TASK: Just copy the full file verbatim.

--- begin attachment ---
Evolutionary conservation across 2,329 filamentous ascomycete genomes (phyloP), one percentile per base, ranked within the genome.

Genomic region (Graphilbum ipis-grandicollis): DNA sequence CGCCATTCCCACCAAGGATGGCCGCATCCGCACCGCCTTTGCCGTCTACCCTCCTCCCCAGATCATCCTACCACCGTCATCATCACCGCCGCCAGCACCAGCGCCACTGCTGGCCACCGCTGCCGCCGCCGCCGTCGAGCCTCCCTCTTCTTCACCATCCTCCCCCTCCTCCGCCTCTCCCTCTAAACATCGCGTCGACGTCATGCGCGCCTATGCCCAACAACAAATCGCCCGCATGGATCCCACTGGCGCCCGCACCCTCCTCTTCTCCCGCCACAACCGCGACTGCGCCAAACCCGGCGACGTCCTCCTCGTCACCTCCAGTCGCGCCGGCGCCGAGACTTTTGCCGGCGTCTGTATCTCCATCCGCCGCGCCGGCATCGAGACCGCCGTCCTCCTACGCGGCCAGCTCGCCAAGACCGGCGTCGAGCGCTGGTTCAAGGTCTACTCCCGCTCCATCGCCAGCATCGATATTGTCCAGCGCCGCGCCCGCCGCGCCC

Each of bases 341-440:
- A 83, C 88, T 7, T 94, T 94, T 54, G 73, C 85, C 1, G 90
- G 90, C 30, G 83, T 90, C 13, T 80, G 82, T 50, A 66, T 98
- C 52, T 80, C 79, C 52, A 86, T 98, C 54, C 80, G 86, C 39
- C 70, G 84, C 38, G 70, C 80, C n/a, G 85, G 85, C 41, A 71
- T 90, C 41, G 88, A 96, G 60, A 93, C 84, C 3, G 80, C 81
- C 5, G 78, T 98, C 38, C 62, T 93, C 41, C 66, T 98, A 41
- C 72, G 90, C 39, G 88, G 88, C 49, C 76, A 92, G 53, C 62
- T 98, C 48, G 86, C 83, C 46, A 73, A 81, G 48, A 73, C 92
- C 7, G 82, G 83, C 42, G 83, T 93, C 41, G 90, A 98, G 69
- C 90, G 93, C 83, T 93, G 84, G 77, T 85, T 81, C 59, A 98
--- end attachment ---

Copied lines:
Evolutionary conservation across 2,329 filamentous ascomycete genomes (phyloP), one percentile per base, ranked within the genome.

Genomic region (Graphilbum ipis-grandicollis): DNA sequence CGCCATTCCCACCAAGGATGGCCGCATCCGCACCGCCTTTGCCGTCTACCCTCCTCCCCAGATCATCCTACCACCGTCATCATCACCGCCGCCAGCACCAGCGCCACTGCTGGCCACCGCTGCCGCCGCCGCCGTCGAGCCTCCCTCTTCTTCACCATCCTCCCCCTCCTCCGCCTCTCCCTCTAAACATCGCGTCGACGTCATGCGCGCCTATGCCCAACAACAAATCGCCCGCATGGATCCCACTGGCGCCCGCACCCTCCTCTTCTCCCGCCACAACCGCGACTGCGCCAAACCCGGCGACGTCCTCCTCGTCACCTCCAGTCGCGCCGGCGCCGAGACTTTTGCCGGCGTCTGTATCTCCATCCGCCGCGCCGGCATCGAGACCGCCGTCCTCCTACGCGGCCAGCTCGCCAAGACCGGCGTCGAGCGCTGGTTCAAGGTCTACTCCCGCTCCATCGCCAGCATCGATATTGTCCAGCGCCGCGCCCGCCGCGCCC

Each of bases 341-440:
- A 83, C 88, T 7, T 94, T 94, T 54, G 73, C 85, C 1, G 90
- G 90, C 30, G 83, T 90, C 13, T 80, G 82, T 50, A 66, T 98
- C 52, T 80, C 79, C 52, A 86, T 98, C 54, C 80, G 86, C 39
- C 70, G 84, C 38, G 70, C 80, C n/a, G 85, G 85, C 41, A 71
- T 90, C 41, G 88, A 96, G 60, A 93, C 84, C 3, G 80, C 81
- C 5, G 78, T 98, C 38, C 62, T 93, C 41, C 66, T 98, A 41
- C 72, G 90, C 39, G 88, G 88, C 49, C 76, A 92, G 53, C 62
- T 98, C 48, G 86, C 83, C 46, A 73, A 81, G 48, A 73, C 92
- C 7, G 82, G 83, C 42, G 83, T 93, C 41, G 90, A 98, G 69
- C 90, G 93, C 83, T 93, G 84, G 77, T 85, T 81, C 59, A 98